Both human grade bone meal and egg shells are fine. I don't know off-hand what the dose is for bone meal, but egg shells can be very lightly sprinkled over the food at 1/2 teaspoon per pound of meat fed per week. Egg shells can be air dried overnight after a good rinse, or dried in the oven at 180^ for 30 minutes. They can be ground with a simple roller (put the shells between two sheets of wax paper first), a coffee grinder, mortar and pestle, or food processor that have never been used.

To prevent mold, it's important to ensure the shells are completely dry before grinding. To make life easy, you can use a shalt shaker to sprinkle the ground egg.

NO COOKED BONES!

AC
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Old 09-09-2011, 12:47 PM   #7 (permalink)
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Quote:
Originally Posted by BoBear View Post
I suggest popping the chicken bones into the crockpot with some broth and maybe some brown rice. Let it cook on low for about 24 hours. This will make the bones crumble and your cats will be able to chew through them much easier.

I would be careful with the eggshells because they can be abrassive.

Calcium supplements can be useful and your veterinarian should be able to recommend a supplement. Just be careful on the amount you use because it can deplete other nutrients in the body such as zinc and magnesium.

Bonemeal can contain undesireable heavy metal contaminents such as lead so please be careful.
Seconding what AC said. Cooking doesn't make bones "crumble" it makes them splinter. Just try it yourself: take a thin cooked bone and a thin raw bone and try breaking them with your hands. You'll see how hard and brittle the cooked bone is, while the raw bone is softer and more pliable.

If you think eggshells are problematic then I can't imagine why you think cooked bones would be okay. Eggshells are extremely fragile and should pose no issue for a cat.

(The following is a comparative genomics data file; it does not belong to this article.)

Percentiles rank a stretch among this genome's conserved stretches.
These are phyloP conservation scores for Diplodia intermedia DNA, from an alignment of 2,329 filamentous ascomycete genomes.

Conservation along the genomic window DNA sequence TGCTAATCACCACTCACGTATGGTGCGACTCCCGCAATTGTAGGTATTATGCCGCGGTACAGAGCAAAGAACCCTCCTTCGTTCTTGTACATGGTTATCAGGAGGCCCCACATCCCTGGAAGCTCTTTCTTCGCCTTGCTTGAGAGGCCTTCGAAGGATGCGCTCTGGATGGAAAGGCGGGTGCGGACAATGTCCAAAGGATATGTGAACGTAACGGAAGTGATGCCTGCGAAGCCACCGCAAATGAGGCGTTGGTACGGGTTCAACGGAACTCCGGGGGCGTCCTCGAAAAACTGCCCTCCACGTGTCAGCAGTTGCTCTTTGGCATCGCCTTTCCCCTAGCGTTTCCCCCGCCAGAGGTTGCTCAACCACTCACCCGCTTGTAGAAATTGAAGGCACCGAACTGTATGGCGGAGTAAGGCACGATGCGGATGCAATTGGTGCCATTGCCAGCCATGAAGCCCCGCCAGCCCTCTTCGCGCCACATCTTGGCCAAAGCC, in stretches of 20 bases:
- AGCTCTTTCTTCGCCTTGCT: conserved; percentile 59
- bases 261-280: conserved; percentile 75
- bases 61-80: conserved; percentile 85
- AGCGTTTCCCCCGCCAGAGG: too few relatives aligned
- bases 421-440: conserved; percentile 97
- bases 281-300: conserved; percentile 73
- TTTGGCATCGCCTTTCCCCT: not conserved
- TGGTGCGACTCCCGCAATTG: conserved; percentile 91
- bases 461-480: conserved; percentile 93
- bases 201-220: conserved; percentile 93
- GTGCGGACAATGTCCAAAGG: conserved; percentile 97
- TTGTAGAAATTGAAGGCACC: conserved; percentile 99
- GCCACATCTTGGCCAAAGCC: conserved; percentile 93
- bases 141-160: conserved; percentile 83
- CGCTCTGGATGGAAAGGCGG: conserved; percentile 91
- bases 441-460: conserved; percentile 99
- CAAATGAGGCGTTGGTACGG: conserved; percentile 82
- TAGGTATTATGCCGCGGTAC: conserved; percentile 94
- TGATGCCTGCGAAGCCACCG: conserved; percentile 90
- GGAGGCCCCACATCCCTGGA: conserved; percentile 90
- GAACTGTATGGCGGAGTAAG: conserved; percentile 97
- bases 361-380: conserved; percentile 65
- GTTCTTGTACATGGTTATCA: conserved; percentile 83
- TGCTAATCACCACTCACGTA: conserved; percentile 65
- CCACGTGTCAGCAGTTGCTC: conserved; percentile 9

Also...brown rice? Broth? The primary notion behind raw feeding is to give cats a more species-appropriate diet, to escape all the junk companies put in commercial pet food. So why would you add grains and salt back in to your homemade diet? I can see using broth temporarily as a bribe if a cat isn't eating, but I certainly wouldn't recommend it as a regular feeding practice. And in addition to being extremely high in salt, many chicken broths can contain things such as: wheat gluten, soy, MSG, corn oil, sugar, onion, and garlic.

As for bone meal, buy bone meal that is human-grade, as AC said. You should see a nice little "certified heavy metal free" or similar sort of label on the bottle. Avoid fertilizer-grade bone meal.
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Old 09-09-2011, 02:53 PM   #8 (permalink)
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I just wanted to point out, that actually pressure cooking for 3 TO 4 HOURS or crock pot cooking bones for OVER 24 HOURS essentially makes them into bone meal. Literally after doing this you can pull them out and smoosh them betwen your fingers, they are mush. This is vastly different from cooked bones in the sense of boiled breifly or baked, etc. You can find this info on many homemade dog food guides. So on this point Bobear is correct on what this method will do to bones. However it is a royal pain in the rear if you ask me, lol. On everything else, I agree with auntie Crazy, WHY?!?! and HECK NO!! haha
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Old 09-09-2011, 02:59 PM   #9 (permalink)
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excerpt from Dogaware.com on home cooked dog diets

"Remember that you should never feed cooked whole bones, unless they have been cooked into mush in a pressure cooker."

www.Dogaware.com click on diet, It is under the supplementing calcium section. They also discuss eggshell and bone meal, proper amounts and dosing, preparation etc etc etc. It is a great raw and homecooked resource, albeit for dogs, but alot of the same principles apply to cats. (Except cooking utterly destroys taurine, so a homecooked diet must be properly supplemented with taurine, which is another reason to do raw instead of homecook. Alot less work, and no taurine destruction). Great BARF vs Prey model info too. Overall very helpful site. (I have dogs too so even moreso for me).
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Old 09-09-2011, 03:28 PM   #10 (permalink)
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Ahh thanks for the clarification imgliniel! I'm a vegetarian myself so I know very little about meat-based cooking. Didn't know you could do that with a crock pot!